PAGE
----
Second Picnic Day celebrating Afro-Caribbean food takes place this weekend

Aug 19 2020, 2:26 pm

After a successful first event, Black Foodie has announced a second picnic day to promote afro-caribbean dishes. And, it’s taking place this weekend.

The second Black Foodie Picnic Day (BFPD) will be held this Saturday, August 22 and has been endorsed by Toronto Mayor John Tory, several Black chefs, food bloggers, and business owners.

After the first BFPD reached tens of thousands of food enthusiasts, the second instalment is set to feature an Instagram Live cooking demo of a summer recipe by Chef Kelis Rogers and Black Foodie Founder Eden Hagos. The recipe will include a few goodies from Hagos’ upcoming Gold Mine Box from her food brand Bounty & Full.

The Live will take place before the BFPD on Wednesday at 4 pm.

The worldwide campaign encourages Black foodies to enjoy their favourite African, Caribbean and Southern dishes in the great outdoors, while also showcasing several recipes and suitable picnic meals from local Black businesses.

“Most importantly, it provides a much-needed positive, community-based activity in a time where COVID-19 is limiting the ways for us to enjoy the summer and the current political climate weighing heavily on Black people,” Black Foodie said in a news release.

“The series will push the food industry to rethink what it means to have a picnic.”


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This instalment will highlight the versatility of these foods and their uniqueness as picnic staples through their outdoor eating campaign. While encouraging picnicking with friends, the campaign also connects brands, food industry partners and creative talent to execute content.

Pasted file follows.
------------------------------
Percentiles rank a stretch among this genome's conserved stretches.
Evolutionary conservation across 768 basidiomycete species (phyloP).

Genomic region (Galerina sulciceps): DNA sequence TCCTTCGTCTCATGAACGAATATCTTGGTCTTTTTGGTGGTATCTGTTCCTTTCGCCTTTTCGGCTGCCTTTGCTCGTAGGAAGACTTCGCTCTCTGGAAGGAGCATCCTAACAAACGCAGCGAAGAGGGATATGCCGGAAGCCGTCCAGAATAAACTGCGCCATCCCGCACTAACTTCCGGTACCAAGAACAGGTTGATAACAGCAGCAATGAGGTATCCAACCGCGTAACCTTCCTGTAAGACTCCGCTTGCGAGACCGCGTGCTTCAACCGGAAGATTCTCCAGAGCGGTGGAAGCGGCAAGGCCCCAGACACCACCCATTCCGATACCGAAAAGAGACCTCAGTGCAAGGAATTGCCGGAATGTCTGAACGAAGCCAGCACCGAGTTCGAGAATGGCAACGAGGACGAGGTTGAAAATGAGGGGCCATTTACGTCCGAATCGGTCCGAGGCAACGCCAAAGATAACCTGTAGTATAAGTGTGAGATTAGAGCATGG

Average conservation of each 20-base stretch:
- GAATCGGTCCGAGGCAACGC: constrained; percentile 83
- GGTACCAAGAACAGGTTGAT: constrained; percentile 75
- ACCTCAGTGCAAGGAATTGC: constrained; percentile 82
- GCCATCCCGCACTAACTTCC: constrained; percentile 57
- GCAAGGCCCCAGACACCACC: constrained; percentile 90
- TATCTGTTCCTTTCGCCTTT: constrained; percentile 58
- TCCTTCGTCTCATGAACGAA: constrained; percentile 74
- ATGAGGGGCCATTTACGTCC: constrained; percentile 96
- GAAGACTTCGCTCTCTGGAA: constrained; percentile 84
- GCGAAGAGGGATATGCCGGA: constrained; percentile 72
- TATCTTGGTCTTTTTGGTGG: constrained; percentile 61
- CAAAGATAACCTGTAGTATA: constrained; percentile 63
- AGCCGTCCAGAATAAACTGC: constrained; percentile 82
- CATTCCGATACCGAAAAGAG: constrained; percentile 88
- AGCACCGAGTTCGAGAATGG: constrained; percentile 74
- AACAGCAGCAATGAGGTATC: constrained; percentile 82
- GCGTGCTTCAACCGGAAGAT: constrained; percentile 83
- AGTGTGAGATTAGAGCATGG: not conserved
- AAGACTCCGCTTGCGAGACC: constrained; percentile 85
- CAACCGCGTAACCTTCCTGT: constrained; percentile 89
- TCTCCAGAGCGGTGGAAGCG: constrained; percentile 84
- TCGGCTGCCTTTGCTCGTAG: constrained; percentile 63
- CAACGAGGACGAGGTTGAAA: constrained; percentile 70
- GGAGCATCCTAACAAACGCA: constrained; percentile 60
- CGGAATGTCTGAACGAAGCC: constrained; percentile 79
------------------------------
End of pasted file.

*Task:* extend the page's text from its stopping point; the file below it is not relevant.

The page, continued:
This is the second instalment in a three part series, you will be able to enjoy one more BFPD on September 19.

“What we’re really trying to do is create an appreciation for Black food through the universally-known activity that is the picnic,” said Ellen Asiedu, Strategy Lead and Producer at Black Foodie.

“While we’ve all eaten outside at one point or another, few outside the Black community know the joys of eating pholourie and pelau warmed over a camp stove at Niagara Falls or suya and mandazi at a park for a church picnic. This campaign helps foodies worldwide tap into the deliciousness of Black food culture through recipes and recommendations for Black-owned restaurants serving these culinary delights”.

The series will move foodies away from sandwiches and towards suya, while also empowering food bloggers to share their own picnic must-haves.

The brand has created the #blackfoodiepicnicday to create a “social media movement” that highlights Black joy and creates a shift in the way Black food culture and Black food businesses are covered in the world of mainstream media. And, they have invited you to share your participation on August 22.

The picnic day campaign comes at a time when “anger, frustration and despair dominate the minds of many Black communities.”

“There’s a lot of angst and unrest in the world right now, and as Black people, we’re carrying the weight of it. Encouraging our fans to ground themselves by basking in nature and enjoying their favourite comfort foods safely, with friends or in their own backyards, is an effective way for us to prioritize our joy and peace,” Hagos said.

Be sure to join in on the picnic this weekend.

Irelyne LaveryIrelyne Lavery

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